Herbert Hoover

Topics: Herbert Hoover, President of the United States, Franklin D. Roosevelt Pages: 13 (4993 words) Published: March 4, 2008
Herbert Hoover

Herbert Clark Hoover was born on August 10, 1874. He was the thirty first president of the United States. Hoover's Term for President was from 1929 to 1933. He was a world-wide known mining engineer and humanitarian administrator. • "As the United States Secretary of Commerce in the 1920s under Presidents Warren Harding and Calvin Coolidge, he promoted economic modernization. In the presidential election of 1928, Hoover easily won the Republican Nomination. The nation was prosperous and optimistic; leading to a landslide for Hoover over the Democrat Al Smith, a Catholic whose religion was distrusted by many. Hoover deeply believed in the Efficiency movement (a major component of the Progressive Era), arguing that there were technical solutions to all social and economic problems. That position was challenged by the Great Depression, which began in 1929, the first year of his presidency. He energetically tried to combat the depression with volunteer efforts and government action, none of which produced economic recovery during his term. The consensus among historians is that Hoover's defeat in the 1932 election was caused primarily by failure to end the downward spiral into deep depression, compounded by popular opposition to prohibition, Hoover's lack of charisma in relating to voters, and his poor skills in working with politicians." Herbert Hoover was the son of a blacksmith of a Quaker family in West Branch, Iowa. His parents both, Jesse Hoover and Hulda Minthorn died when he was at a young age. At age 11, Hoover moved to Newberg, Oregon to live with his Uncle John Minthorn. Shortly after he moved, Hoover attended Friends Pacific Academy where he took up the job as an office boy in his uncle's real estate office in Salem. He did not attend high school, but took night classes and learned typing, bookkeeping, and math. Hoover stated, "My boy hood ambition was to be able to earn my own living, without the help of anybody, anywhere." After building his excellence in these courses, Hoover then entered Stanford University in 1891. He was the first student to attend Stanford, without the hassle of tuition. As he attended Stanford, Hoover was the student manager of both baseball and football teams. In 1895, Hoover graduated from Stanford with a degree in geology, which later made a great impact on his life.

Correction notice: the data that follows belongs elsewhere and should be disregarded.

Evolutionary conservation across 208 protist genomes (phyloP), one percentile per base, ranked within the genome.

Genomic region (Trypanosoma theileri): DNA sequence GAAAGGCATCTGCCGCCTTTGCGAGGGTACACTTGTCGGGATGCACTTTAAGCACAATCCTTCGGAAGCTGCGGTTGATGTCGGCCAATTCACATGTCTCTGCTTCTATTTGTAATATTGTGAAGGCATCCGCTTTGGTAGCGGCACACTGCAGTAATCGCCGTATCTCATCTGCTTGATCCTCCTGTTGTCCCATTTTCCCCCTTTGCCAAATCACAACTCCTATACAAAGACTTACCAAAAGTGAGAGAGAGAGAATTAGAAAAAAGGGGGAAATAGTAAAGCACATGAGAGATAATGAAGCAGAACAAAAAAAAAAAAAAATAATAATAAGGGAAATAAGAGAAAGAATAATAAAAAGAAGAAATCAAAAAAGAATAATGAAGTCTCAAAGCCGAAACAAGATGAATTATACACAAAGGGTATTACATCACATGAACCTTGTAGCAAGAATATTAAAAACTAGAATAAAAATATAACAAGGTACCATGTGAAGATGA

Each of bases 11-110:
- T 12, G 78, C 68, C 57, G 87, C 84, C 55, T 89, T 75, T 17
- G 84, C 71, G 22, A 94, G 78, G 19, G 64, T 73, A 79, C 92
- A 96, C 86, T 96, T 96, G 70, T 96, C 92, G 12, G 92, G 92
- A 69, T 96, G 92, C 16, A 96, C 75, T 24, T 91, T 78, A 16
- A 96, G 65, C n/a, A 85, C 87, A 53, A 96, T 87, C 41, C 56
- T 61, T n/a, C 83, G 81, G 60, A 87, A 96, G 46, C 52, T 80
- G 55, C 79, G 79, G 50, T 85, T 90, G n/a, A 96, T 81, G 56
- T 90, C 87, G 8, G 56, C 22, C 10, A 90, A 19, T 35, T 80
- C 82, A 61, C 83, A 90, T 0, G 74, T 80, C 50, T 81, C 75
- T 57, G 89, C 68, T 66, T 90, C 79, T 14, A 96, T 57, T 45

The next twenty years, Hoover spent it as a mining engineer and consultant. He started his career with The United States Geological Survey in Sierra Nevada. The next big step was his trip to Australia in 1897 as an employee of Beswick, Moreing and Company, which was a London Mining engineering consulting firm. Hoover was very intelligent and when problems arose with the finding of zinc in the Broken Hill lead-silver ore. To help this situation Hoover made a method called the froth floatation process to recover zinc. Hoover was also a mining engineer for Prince of Whales Mine around 1900. Hoover was hired in London to a company representative that had various gold mines in Western Australia. Then in 1908 Hoover became an independent mining consultant, which he traveled all around the world until World War I started in August of 1914. "When World War I started in August 1914, he helped return home 120,000 American tourists and businessmen from Europe. Hoover led five hundred volunteers to pass out food, clothing, steamship tickets and cash. •"I did not realize it at the moment, but on August 3, 1914 my career was over forever. I was on the slippery road of public life." The difference between dictatorship and democracy, Hoover liked to say, was simple: dictators organize from the top down, democracies from the bottom up. Belgium faced a food crisis after being invaded by Germany in fall 1914. Hoover undertook an unprecedented relief effort as head of the Committee for Relief in Belgium (CRB). He worked together with Emile Francqui, who led the Belgian National Relief and Food Committee. The CRB became,...
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